However, others have condemned producers decisions to leave in equally graphic and potentially triggering scenes of rape and sexual assault. Netflix warnings already state at the content within the series may be upsetting to some viewers.

The new season will also allow viewers to access a database of crisis resources.

If you are affected by any of the issues raised in this article, please call the Samaritans for free on 116123 or 020 7734 2800.

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BBC chief warns broadcasters that streaming companies will bring ‘seismic changes’

BBC head of content Charlotte Moore has predicted there will be “seismic change” in the TV industry because of the challenge from streaming companies.

Ms Moore warned that the TV industry was facing enormous change and traditional broadcasters must try to keep up with subscription streaming services.

She also said there was “great approval” for the licence fee, adding that the broadcaster is vital to the UK TV industry.

Speaking at the Edinburgh TV Festival, she said the loss of the corporation would be “catastrophic” for television.

Killing Eve

Killing Eve has attracted 96 million hits on iPlayer (Photo: BBC)

Ms Moore said current streaming giants may themselves be replaced by new contenders as companies learn how to operate online.

She said: “It might be challenging, but I think it’s incredibly exciting for creatives.”

Hit series Killing Eve was at the forefront of the director of content’s case for the BBC continuing to maintain its position, as it was announced that the first and second series of the show had attracted a combined total of over 96 million hits on iPlayer.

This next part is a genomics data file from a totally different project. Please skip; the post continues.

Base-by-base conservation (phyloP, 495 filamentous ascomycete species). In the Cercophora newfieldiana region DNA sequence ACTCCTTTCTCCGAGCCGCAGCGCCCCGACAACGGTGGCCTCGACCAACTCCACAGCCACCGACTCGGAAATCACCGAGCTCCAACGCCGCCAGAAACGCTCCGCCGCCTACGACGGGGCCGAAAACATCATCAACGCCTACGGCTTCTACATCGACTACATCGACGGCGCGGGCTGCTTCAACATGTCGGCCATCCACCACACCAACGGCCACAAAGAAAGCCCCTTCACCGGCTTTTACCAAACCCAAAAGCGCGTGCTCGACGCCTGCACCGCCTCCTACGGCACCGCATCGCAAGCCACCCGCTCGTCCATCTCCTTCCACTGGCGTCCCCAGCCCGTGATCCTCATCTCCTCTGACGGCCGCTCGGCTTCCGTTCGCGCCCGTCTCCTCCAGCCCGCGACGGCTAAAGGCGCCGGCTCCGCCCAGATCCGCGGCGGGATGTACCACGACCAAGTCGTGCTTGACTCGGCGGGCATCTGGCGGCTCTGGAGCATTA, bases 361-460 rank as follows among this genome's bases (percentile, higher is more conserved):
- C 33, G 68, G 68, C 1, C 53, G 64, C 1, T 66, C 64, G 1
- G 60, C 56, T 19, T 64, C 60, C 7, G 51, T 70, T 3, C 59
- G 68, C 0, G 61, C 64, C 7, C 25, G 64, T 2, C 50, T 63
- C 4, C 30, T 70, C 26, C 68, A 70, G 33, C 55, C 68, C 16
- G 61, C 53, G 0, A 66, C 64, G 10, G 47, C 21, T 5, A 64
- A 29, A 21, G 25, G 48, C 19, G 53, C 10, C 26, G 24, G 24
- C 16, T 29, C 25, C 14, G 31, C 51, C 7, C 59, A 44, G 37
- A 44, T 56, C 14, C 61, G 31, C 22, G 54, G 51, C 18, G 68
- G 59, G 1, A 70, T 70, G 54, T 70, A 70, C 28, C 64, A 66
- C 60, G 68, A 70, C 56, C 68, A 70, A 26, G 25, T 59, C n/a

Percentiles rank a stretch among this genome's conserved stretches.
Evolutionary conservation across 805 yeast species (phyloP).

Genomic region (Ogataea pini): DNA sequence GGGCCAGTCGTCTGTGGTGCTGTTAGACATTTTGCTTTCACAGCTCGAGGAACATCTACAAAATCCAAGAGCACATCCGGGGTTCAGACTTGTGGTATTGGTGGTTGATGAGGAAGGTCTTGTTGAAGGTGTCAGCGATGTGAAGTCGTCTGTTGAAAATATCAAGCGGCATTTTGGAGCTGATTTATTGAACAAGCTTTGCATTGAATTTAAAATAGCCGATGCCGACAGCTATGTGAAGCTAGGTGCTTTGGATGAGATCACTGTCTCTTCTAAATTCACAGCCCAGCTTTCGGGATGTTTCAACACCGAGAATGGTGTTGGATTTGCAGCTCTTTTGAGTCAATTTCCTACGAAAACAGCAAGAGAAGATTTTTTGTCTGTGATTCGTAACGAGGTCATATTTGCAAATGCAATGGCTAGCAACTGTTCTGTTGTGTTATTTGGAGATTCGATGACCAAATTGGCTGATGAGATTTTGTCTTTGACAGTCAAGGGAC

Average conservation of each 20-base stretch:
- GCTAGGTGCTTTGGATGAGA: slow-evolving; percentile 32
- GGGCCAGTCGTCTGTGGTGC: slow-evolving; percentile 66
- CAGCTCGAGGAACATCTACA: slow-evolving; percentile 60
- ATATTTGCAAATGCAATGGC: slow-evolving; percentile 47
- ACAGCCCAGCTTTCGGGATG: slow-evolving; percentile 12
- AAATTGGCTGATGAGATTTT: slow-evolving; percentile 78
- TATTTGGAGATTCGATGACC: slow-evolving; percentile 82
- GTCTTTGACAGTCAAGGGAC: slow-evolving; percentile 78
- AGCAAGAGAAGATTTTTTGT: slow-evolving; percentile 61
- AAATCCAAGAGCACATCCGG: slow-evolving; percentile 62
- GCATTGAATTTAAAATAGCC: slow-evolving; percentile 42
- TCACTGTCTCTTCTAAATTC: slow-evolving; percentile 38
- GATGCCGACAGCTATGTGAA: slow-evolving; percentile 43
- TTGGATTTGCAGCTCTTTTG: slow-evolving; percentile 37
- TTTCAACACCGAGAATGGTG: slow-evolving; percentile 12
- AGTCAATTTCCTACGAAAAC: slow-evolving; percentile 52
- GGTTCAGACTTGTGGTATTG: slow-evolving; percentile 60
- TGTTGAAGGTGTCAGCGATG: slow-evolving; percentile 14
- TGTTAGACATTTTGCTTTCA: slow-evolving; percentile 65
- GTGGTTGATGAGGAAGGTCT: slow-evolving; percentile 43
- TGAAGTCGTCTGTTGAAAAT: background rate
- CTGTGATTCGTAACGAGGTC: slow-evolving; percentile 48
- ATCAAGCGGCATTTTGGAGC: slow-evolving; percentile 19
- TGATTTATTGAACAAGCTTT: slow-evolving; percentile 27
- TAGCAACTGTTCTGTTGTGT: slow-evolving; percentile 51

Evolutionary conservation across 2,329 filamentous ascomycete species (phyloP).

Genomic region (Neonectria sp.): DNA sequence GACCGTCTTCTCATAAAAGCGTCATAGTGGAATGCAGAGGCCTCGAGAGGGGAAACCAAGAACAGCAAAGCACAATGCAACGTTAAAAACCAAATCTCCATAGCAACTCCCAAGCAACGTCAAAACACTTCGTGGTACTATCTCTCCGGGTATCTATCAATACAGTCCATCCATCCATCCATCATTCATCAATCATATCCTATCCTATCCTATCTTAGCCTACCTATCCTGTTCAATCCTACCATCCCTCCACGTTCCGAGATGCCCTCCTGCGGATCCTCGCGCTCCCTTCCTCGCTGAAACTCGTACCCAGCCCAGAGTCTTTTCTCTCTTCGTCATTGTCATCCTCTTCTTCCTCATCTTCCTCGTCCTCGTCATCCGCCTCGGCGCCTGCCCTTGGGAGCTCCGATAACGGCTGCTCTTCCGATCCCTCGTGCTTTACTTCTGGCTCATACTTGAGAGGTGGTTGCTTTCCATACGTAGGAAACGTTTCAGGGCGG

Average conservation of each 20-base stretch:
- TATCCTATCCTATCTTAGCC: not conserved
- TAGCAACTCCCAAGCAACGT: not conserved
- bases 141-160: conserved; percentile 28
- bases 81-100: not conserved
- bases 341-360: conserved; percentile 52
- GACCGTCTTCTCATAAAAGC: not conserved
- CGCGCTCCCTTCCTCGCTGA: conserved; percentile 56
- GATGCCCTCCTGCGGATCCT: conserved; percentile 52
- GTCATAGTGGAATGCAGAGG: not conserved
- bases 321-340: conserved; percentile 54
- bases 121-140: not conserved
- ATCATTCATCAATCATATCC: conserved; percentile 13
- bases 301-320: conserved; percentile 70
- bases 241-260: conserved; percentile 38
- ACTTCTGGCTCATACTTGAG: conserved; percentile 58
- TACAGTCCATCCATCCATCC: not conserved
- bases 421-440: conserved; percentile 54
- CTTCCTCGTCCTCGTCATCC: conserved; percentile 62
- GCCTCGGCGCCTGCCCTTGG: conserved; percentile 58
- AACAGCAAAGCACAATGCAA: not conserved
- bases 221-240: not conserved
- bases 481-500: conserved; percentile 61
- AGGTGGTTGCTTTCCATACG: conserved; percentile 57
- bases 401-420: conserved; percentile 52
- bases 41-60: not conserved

Licence fee

Ms Moore also said the BBC would continue to rely on the licence fee, which supported the corporation in its vital role for British TV.

“I think the world is changing incredibly fast. We have the licence fee. The world will change, and who knows where that will lead? Without the BBC at the heart of the British creative industry, I think it would be catastrophic for the British television.”

BBC factual commissioner Alison Kirkham has said that Netflix and other competitors will not tempt away talent, and Sir David Attenborough will continue to return to the corporation.

She said: “There is room for people to work elsewhere but keep coming back.”

Additional reporting from Press Association.

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YouTube’s next tactical move in the battle for online attention? Embracing philosophy, science and history

While Netflix and Amazon fight out the great streaming war in the battlefield of addictive drama, YouTube is making a tactical move in the unlikely genres of philosophy, science and history.

The Google-owned platform’s strategy is based on its evolution into the modern home of practical education. Part training college, part public library and part in loco parentis, YouTube is increasingly our first port of call for learning new life skills.